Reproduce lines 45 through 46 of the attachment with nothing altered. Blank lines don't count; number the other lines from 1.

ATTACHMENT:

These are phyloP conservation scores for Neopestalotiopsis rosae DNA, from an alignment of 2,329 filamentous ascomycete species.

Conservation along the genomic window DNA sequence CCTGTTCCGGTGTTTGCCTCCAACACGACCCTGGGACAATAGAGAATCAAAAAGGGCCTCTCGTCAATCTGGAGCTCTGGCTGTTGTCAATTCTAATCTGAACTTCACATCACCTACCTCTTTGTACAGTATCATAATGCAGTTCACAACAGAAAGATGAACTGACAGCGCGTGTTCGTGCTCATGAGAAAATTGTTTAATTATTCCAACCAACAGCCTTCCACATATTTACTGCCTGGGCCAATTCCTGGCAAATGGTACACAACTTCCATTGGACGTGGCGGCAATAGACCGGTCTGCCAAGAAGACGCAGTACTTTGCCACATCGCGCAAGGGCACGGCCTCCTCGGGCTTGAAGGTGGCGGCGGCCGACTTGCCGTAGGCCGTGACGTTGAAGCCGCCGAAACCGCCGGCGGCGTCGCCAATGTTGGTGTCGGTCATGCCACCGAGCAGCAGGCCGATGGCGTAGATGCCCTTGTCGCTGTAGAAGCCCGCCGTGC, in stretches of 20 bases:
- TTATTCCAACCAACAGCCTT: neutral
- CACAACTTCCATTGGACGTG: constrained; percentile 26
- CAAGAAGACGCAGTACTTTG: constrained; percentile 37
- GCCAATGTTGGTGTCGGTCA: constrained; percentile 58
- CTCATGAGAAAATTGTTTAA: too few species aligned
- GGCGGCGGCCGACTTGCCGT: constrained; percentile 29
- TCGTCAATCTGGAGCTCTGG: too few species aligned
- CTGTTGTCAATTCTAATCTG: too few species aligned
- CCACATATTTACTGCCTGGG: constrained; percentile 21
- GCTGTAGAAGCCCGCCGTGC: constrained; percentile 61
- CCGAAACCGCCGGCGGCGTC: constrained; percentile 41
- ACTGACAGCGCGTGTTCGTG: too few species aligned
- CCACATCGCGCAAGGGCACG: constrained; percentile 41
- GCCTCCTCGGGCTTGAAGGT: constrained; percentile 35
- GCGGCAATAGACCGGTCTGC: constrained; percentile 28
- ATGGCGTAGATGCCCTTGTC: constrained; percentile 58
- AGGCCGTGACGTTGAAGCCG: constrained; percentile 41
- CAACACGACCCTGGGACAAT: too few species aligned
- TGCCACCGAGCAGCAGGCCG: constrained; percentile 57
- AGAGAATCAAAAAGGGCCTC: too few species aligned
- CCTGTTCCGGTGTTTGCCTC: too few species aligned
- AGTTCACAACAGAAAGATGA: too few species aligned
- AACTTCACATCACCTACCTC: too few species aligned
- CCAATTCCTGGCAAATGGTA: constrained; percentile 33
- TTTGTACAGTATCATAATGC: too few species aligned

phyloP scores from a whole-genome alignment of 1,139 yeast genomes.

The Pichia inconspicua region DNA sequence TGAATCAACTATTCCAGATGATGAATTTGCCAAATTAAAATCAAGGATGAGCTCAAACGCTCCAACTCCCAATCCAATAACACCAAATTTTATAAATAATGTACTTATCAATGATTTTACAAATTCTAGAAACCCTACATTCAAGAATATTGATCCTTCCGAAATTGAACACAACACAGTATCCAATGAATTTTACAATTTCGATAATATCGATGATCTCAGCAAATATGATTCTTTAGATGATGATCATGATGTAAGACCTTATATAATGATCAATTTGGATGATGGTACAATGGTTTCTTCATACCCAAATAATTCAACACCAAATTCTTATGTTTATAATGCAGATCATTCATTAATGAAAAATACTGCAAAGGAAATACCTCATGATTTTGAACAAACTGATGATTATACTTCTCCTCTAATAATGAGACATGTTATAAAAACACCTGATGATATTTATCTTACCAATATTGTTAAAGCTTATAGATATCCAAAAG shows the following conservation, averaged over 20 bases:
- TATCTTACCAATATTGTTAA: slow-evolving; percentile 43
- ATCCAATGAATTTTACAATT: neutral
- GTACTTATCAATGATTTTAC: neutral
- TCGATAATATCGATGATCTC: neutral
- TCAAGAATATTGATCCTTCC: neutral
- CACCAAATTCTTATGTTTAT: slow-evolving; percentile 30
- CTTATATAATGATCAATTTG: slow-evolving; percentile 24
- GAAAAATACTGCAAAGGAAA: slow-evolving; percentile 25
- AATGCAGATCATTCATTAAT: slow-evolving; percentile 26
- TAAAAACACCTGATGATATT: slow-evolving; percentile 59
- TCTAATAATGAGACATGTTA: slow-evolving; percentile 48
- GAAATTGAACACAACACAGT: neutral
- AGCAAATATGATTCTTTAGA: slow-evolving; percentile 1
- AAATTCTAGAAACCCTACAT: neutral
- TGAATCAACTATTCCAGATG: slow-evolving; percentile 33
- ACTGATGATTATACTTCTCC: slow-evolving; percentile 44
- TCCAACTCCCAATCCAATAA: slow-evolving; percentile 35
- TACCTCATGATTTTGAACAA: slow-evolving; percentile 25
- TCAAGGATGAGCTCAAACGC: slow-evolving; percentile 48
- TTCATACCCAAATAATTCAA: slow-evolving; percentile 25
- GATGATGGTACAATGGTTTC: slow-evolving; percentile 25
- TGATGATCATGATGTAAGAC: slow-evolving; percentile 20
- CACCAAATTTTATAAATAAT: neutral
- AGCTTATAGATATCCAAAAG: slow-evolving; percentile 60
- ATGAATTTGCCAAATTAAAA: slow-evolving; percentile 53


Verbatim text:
- ACTGATGATTATACTTCTCC: slow-evolving; percentile 44
- TCCAACTCCCAATCCAATAA: slow-evolving; percentile 35